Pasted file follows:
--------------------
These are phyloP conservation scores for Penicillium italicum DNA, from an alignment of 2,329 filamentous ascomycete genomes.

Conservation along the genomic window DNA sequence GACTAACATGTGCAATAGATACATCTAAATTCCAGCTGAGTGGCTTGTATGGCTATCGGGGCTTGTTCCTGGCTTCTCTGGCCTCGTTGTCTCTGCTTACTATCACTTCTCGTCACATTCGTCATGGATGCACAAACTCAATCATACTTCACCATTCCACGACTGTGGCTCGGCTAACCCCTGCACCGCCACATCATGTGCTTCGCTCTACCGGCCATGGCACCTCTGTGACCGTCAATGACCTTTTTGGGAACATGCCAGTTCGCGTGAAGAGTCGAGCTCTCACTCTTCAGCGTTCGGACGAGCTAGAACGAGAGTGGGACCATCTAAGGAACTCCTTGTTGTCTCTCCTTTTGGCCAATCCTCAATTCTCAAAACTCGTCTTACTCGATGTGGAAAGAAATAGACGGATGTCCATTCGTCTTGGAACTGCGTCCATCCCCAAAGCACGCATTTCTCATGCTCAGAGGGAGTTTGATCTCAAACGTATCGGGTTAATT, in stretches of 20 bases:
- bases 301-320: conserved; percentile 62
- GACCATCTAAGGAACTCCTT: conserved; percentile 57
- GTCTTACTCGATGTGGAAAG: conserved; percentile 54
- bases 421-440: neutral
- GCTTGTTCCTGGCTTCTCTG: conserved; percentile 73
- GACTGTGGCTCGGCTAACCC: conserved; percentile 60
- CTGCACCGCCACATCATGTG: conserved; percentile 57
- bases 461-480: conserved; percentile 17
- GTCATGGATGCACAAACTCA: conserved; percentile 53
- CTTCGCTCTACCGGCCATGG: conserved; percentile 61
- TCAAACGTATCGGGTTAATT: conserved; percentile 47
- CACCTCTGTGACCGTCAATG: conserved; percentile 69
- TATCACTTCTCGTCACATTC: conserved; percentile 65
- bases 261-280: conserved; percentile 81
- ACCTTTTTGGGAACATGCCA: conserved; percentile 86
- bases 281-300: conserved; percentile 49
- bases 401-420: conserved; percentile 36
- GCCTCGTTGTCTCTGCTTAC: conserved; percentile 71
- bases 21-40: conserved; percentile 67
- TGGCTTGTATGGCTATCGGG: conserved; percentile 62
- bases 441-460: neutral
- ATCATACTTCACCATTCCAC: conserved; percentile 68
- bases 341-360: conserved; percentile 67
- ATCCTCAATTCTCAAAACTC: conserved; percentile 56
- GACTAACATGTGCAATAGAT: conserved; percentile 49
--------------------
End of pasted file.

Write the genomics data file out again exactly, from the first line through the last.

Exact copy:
These are phyloP conservation scores for Penicillium italicum DNA, from an alignment of 2,329 filamentous ascomycete genomes.

Conservation along the genomic window DNA sequence GACTAACATGTGCAATAGATACATCTAAATTCCAGCTGAGTGGCTTGTATGGCTATCGGGGCTTGTTCCTGGCTTCTCTGGCCTCGTTGTCTCTGCTTACTATCACTTCTCGTCACATTCGTCATGGATGCACAAACTCAATCATACTTCACCATTCCACGACTGTGGCTCGGCTAACCCCTGCACCGCCACATCATGTGCTTCGCTCTACCGGCCATGGCACCTCTGTGACCGTCAATGACCTTTTTGGGAACATGCCAGTTCGCGTGAAGAGTCGAGCTCTCACTCTTCAGCGTTCGGACGAGCTAGAACGAGAGTGGGACCATCTAAGGAACTCCTTGTTGTCTCTCCTTTTGGCCAATCCTCAATTCTCAAAACTCGTCTTACTCGATGTGGAAAGAAATAGACGGATGTCCATTCGTCTTGGAACTGCGTCCATCCCCAAAGCACGCATTTCTCATGCTCAGAGGGAGTTTGATCTCAAACGTATCGGGTTAATT, in stretches of 20 bases:
- bases 301-320: conserved; percentile 62
- GACCATCTAAGGAACTCCTT: conserved; percentile 57
- GTCTTACTCGATGTGGAAAG: conserved; percentile 54
- bases 421-440: neutral
- GCTTGTTCCTGGCTTCTCTG: conserved; percentile 73
- GACTGTGGCTCGGCTAACCC: conserved; percentile 60
- CTGCACCGCCACATCATGTG: conserved; percentile 57
- bases 461-480: conserved; percentile 17
- GTCATGGATGCACAAACTCA: conserved; percentile 53
- CTTCGCTCTACCGGCCATGG: conserved; percentile 61
- TCAAACGTATCGGGTTAATT: conserved; percentile 47
- CACCTCTGTGACCGTCAATG: conserved; percentile 69
- TATCACTTCTCGTCACATTC: conserved; percentile 65
- bases 261-280: conserved; percentile 81
- ACCTTTTTGGGAACATGCCA: conserved; percentile 86
- bases 281-300: conserved; percentile 49
- bases 401-420: conserved; percentile 36
- GCCTCGTTGTCTCTGCTTAC: conserved; percentile 71
- bases 21-40: conserved; percentile 67
- TGGCTTGTATGGCTATCGGG: conserved; percentile 62
- bases 441-460: neutral
- ATCATACTTCACCATTCCAC: conserved; percentile 68
- bases 341-360: conserved; percentile 67
- ATCCTCAATTCTCAAAACTC: conserved; percentile 56
- GACTAACATGTGCAATAGAT: conserved; percentile 49